Bioprinting is an emerging technology based on 3D printing for health that it enables the production of scaffolds with a homogeneous distribution of cells, materials/hydrogels and molecules throughout a scaffold.
This new technology has focused on studies involving the development and combination of biocompatible, biodegradable materials, inductive biomolecules, and cells or spheroids. Tissue spheroids or simply cell clusters can be produced by several techniques, with advantages such as high cell density, 3D structuring and the possibility of micro vascularization.
Tissue spheroids or simply cell aggregate can be produced by several techniques, with advantages such as high cell density, 3D structuring and the possibility of micro vascularization.
Bioprint technology has steps similar to 3D printing. It basically comes down to a pre-processing step, which requires a BioCAD / Blueprint or simply the tissue design for bioprinting. A second step called 3D processing or bioprinting using components such as cells or spheroids, synthetic materials or biomaterials, hydrogels and biomolecules. And the post-processing step which is the stage of maturation of the bioimpressed tissue. This last step requires equipment called bioreactors and is essential for the development of bio-printed tissue.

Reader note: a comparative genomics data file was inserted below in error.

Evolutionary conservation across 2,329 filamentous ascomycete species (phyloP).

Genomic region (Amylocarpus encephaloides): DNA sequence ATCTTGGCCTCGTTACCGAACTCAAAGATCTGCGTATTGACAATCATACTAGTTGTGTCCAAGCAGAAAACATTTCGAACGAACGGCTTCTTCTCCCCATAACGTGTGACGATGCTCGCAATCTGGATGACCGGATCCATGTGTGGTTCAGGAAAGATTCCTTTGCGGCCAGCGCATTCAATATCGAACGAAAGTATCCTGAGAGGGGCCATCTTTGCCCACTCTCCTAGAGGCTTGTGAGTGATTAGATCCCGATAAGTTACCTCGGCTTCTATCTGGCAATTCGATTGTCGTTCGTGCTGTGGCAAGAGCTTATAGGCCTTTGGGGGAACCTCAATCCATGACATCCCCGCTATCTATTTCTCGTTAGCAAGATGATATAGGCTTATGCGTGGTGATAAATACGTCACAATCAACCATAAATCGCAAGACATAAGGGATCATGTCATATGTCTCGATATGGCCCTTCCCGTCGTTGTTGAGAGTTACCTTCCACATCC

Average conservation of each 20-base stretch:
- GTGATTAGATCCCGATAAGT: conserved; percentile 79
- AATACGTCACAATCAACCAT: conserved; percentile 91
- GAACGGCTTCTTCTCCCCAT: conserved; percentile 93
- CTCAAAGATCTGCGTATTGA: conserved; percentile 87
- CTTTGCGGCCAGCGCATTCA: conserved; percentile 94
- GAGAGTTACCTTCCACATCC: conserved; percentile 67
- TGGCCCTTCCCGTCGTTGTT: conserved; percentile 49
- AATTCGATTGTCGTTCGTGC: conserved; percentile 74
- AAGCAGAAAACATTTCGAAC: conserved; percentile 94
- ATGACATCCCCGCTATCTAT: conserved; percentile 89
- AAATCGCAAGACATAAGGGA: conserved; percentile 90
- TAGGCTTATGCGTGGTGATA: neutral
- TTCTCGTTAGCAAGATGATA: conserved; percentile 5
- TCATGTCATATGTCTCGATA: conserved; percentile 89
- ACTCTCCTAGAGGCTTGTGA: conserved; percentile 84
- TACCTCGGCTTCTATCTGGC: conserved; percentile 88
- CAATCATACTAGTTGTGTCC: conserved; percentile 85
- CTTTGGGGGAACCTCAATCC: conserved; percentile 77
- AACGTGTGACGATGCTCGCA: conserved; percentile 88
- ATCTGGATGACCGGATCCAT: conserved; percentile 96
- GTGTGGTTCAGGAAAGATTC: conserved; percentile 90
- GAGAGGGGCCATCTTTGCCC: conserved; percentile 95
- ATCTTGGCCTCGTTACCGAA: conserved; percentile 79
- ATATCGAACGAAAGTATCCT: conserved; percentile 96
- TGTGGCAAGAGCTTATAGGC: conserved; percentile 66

This scheme presents the relationship between tissue engineering, biofabrication, bioprinting and information technology.
There is a very important relationship among tissue engineering, biofabrication, bioprinting, and information technology. These technologies are excellent opportunities for the emergence of methods more advanced for biofabrication of functional organs.
“a formulation of cells suitable for processing by an automated biofabrication technology that may also contain biologically active components and biomaterials”
The challenges in the bioprinting of tissues and organs are numerous.
We can divide these challenges into technological, biological, chemical, physical, material, ethical and regulatory challenges.
Technological challenges are complex and need to be developed. While the area is new, many devices, software, and methods have been adapted and not properly created for bioprinting. Consequently, the integration and interoperability of files and systems have become a huge challenge.
The use of an adapted engineering method is routine, for example, the use of engineering software for the modeling of BioCAD, ie the design of the fabric that will be "biofabricated". We did not find computational programs and methods produced specifically for the development of complex tissues, and consequently, the area of biological modeling and simulation is very new and complex.
Systematic analysis (meta-analysis) or integrated platforms for evaluating biological processes can be called BioCAE, and may become the key to important steps in the processes of biofabrication and bioprinting of tissues.
BioCAE is a new computational approach to predict complex biological tissue systems using a combination of methods such as multiscalar mathematical modeling, computational simulations, functional biological data mining, simulation of structure, material and cell behavior, regulatory network machine learning, integrated with systems biology.
The cellular and tissue phenotype is essential for the understanding of tissue regeneration. Understanding the molecular networks of stem cells, adult cells, induced/edited cells and tissues is crucial for the development of new Bioprocesses and Bioproducts, such as biofabrication of tissues and in the future organs.